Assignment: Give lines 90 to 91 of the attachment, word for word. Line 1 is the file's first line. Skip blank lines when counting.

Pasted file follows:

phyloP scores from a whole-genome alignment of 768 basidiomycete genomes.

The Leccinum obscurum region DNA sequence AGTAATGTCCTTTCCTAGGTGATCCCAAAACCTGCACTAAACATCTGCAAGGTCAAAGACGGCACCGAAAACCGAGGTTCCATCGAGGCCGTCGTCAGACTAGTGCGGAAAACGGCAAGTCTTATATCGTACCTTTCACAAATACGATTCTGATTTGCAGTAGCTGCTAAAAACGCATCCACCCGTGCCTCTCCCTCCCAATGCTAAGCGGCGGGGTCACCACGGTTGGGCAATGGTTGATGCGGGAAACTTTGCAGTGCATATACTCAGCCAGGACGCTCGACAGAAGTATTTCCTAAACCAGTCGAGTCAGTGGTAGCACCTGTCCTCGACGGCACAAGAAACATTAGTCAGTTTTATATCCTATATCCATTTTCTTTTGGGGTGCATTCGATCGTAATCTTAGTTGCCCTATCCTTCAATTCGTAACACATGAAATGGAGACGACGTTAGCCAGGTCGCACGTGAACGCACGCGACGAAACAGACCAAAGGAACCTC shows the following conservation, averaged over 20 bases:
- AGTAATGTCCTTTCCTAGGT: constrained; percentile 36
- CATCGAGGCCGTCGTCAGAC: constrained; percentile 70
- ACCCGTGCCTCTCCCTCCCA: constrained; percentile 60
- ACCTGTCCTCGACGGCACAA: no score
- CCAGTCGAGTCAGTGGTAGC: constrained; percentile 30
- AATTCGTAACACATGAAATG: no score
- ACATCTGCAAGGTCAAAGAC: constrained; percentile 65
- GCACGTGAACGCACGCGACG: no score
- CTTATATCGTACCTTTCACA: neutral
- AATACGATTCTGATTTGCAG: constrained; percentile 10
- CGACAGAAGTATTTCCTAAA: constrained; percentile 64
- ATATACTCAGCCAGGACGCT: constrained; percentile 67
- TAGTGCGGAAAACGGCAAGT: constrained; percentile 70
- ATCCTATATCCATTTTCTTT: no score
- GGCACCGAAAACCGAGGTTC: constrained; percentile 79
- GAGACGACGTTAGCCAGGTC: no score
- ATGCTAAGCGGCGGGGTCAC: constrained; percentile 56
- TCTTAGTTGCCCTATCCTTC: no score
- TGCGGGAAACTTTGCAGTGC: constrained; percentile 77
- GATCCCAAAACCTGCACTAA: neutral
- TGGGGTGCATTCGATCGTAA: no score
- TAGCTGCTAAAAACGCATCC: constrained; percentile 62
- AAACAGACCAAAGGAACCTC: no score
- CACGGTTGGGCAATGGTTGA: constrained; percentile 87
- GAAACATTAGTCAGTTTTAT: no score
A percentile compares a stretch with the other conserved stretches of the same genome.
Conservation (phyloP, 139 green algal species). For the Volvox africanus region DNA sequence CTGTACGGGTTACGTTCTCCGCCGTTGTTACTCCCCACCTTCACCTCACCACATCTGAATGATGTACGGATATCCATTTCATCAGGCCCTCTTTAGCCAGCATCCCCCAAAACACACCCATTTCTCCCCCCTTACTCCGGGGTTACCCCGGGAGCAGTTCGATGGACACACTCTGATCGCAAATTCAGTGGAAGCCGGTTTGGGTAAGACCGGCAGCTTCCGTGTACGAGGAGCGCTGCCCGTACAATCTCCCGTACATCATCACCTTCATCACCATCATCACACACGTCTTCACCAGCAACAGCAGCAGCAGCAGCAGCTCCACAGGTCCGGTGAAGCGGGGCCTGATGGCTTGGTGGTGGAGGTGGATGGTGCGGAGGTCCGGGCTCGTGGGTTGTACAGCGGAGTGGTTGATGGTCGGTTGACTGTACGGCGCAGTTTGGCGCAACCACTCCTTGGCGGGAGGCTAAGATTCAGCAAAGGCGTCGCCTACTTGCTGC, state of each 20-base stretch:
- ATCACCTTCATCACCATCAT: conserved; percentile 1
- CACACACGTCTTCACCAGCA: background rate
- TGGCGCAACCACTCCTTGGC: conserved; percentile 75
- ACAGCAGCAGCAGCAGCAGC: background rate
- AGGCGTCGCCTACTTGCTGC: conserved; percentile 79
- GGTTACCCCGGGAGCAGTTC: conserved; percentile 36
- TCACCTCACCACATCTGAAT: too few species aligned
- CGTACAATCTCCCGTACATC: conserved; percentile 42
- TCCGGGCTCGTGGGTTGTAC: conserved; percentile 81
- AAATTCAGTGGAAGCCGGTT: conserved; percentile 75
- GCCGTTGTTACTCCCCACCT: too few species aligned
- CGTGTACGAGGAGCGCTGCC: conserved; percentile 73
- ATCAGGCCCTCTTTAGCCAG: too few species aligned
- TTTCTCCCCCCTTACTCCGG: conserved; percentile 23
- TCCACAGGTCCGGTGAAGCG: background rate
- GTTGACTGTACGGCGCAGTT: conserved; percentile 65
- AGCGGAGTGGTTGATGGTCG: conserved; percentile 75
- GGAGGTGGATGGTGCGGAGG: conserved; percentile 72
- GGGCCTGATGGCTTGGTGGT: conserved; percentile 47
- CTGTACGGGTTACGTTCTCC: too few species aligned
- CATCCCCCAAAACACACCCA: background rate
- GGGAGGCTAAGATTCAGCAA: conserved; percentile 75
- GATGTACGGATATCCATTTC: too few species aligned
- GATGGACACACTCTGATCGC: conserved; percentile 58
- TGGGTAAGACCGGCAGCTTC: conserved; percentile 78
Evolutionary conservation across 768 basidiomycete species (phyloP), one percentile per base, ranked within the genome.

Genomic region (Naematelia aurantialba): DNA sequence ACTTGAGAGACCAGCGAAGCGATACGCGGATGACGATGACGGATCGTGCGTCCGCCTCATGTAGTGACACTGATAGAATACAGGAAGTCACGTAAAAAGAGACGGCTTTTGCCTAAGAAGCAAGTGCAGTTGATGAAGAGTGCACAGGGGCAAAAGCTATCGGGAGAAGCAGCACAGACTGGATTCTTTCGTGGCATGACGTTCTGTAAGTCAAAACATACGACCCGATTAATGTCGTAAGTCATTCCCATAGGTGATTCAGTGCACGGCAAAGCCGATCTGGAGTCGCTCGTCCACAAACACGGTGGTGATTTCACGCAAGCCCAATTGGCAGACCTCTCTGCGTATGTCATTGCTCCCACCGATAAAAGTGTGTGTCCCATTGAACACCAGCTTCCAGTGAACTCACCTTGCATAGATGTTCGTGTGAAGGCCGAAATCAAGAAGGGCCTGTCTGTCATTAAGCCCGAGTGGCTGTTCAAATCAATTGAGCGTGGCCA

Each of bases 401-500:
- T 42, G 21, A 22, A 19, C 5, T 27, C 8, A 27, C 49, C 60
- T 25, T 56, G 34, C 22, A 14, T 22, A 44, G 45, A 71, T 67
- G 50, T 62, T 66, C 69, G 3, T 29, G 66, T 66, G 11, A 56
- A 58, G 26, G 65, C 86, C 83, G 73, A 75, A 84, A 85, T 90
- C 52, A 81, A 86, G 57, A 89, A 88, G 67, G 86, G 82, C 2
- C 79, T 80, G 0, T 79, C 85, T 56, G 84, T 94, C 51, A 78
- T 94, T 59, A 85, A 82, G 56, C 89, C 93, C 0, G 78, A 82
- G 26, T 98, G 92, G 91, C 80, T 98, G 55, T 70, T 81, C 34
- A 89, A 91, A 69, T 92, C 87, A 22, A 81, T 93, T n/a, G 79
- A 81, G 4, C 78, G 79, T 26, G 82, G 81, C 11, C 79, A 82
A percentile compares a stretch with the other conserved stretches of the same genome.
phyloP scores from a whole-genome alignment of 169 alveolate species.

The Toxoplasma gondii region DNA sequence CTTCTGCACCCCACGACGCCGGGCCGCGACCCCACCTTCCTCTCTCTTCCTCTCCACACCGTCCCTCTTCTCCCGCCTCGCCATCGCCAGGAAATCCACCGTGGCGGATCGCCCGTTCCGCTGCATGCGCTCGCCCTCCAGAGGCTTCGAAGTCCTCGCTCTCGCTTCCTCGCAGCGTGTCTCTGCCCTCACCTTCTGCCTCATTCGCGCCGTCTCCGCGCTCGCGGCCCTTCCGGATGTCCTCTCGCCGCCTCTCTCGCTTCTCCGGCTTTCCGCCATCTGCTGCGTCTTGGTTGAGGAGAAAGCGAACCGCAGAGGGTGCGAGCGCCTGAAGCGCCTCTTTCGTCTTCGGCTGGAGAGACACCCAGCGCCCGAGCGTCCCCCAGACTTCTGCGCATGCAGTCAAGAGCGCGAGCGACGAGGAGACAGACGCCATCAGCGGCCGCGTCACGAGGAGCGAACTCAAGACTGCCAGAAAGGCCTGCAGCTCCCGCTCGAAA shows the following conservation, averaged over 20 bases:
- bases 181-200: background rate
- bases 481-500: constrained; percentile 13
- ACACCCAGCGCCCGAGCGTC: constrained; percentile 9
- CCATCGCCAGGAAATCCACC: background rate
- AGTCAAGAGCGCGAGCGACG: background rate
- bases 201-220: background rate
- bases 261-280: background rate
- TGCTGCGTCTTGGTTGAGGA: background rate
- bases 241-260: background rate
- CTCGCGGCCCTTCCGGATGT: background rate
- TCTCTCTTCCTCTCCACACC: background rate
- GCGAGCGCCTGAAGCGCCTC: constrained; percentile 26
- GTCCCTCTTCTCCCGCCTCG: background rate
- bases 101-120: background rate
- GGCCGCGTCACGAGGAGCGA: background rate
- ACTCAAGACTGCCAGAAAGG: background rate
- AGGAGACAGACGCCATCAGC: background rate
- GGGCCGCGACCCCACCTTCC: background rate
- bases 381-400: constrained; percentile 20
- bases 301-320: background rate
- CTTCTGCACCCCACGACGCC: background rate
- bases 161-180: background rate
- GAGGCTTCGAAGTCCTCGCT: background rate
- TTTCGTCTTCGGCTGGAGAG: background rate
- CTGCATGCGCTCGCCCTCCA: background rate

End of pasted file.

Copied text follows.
- bases 301-320: background rate
- CTTCTGCACCCCACGACGCC: background rate